Bioverativ claims to have the first factor products with prolonged circulation in the body, which technically represent an advance on Shire’s franchise. And it is working on even longer-acting factor therapies that promise once-weekly or less frequent dosing. But even these could be threatened by emicizumab, which has a more convenient subcutaneous delivery.
|Unpartnered novel haemophilia projects in the clinic|
|SB-FIX||Factor IX gene therapy||Sangamo Therapeutics|
|BMN 270||AAV-factor VIII gene therapy||Biomarin Pharmaceutical|
|SPK-8011||Factor VIII gene therapy||Spark Therapeutics|
|Haemophilia B Gene Therapy||Factor IX gene therapy||Freeline Therapeutics|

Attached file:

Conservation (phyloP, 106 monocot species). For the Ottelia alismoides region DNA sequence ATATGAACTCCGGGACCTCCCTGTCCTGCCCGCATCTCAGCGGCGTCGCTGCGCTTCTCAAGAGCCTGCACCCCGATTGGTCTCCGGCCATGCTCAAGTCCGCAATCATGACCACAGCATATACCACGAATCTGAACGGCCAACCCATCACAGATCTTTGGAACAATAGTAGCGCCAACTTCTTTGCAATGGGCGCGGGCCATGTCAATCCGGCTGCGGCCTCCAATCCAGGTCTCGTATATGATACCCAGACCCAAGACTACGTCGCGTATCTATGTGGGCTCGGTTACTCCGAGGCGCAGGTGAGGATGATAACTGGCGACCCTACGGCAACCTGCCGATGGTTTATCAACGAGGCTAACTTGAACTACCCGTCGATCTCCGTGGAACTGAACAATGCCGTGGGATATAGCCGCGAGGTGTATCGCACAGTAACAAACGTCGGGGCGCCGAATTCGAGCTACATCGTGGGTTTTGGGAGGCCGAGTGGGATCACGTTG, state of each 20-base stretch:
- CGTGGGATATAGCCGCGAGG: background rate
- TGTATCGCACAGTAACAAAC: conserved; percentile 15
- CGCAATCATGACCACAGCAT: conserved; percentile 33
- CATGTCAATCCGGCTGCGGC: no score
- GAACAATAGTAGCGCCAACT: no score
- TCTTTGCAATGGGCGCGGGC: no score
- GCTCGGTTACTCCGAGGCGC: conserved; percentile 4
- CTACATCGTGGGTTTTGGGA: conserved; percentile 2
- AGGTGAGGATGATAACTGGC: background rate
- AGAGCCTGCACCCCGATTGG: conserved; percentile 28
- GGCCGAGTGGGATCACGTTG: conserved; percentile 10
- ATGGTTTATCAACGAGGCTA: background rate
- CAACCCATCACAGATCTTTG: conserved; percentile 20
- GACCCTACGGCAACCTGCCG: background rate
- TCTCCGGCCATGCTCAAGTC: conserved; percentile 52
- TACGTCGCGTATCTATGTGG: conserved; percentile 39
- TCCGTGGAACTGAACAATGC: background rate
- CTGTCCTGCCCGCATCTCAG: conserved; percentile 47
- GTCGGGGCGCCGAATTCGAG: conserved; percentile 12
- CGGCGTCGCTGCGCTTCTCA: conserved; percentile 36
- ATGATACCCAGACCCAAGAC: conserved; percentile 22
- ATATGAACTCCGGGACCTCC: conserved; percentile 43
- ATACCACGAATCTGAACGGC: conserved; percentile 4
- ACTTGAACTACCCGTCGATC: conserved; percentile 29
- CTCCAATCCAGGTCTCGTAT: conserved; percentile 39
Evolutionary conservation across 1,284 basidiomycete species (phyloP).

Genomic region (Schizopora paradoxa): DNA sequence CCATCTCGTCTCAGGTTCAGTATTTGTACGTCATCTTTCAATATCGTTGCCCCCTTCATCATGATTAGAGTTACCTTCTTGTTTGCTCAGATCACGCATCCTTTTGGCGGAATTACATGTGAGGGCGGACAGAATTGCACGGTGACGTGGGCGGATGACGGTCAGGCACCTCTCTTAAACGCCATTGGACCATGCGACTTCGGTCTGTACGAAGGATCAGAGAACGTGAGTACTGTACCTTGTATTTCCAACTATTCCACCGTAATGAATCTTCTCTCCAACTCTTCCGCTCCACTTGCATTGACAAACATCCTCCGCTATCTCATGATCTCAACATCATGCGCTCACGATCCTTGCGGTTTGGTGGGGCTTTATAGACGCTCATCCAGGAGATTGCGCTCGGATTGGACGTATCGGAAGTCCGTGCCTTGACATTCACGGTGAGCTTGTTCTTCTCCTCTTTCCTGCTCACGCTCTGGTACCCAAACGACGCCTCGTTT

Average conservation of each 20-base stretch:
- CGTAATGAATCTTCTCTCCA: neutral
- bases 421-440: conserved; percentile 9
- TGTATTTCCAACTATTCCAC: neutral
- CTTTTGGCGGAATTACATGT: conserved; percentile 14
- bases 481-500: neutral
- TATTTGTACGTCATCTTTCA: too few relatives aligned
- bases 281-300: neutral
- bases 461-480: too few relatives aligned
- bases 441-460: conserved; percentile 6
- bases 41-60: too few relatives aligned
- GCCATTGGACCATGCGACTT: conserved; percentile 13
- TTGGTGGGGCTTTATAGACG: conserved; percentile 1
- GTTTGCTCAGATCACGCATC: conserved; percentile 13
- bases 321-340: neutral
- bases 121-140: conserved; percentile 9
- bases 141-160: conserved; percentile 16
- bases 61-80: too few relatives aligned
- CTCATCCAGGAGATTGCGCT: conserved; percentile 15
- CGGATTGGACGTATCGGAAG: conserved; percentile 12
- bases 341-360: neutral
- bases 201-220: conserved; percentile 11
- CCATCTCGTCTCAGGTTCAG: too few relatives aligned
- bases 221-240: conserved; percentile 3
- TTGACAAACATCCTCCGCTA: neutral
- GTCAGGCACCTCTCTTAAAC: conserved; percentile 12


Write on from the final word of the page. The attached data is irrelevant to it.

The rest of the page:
Shire could acquire a more advanced player in haemophilia gene therapy – its own gene therapy assets are at an earlier stage. Mr Ewenstein tells EP Vantage that Shire has two active projects: SHP654, which is set to start human trials in haemophilia A by the end of the year, and SHP648, in preclinical trials in haemophilia B.
Biomarin and Spark are among the most advanced in this area, with projects in phase II (Vantage Point – Looking beyond factors in haemophilia, August 10, 2017). However gene therapy has much to prove, and represents a very long-term bet.
Shire's chief executive, Flemming Ornskov, has made it clear that rare diseases will remain central to Shire’s strategy, and haemophilia, where it is already strong, is surely a field it needs to defend.
Emicizumab is a huge cloud on the horizon, and to date Shire’s defence has been a follow-on bispecific antibody that is years behind Roche’s candidate. Investors are right to wonder about the longevity of this franchise – but it’s hard to see an easy move for Shire to stem the bleeding in the immediate term.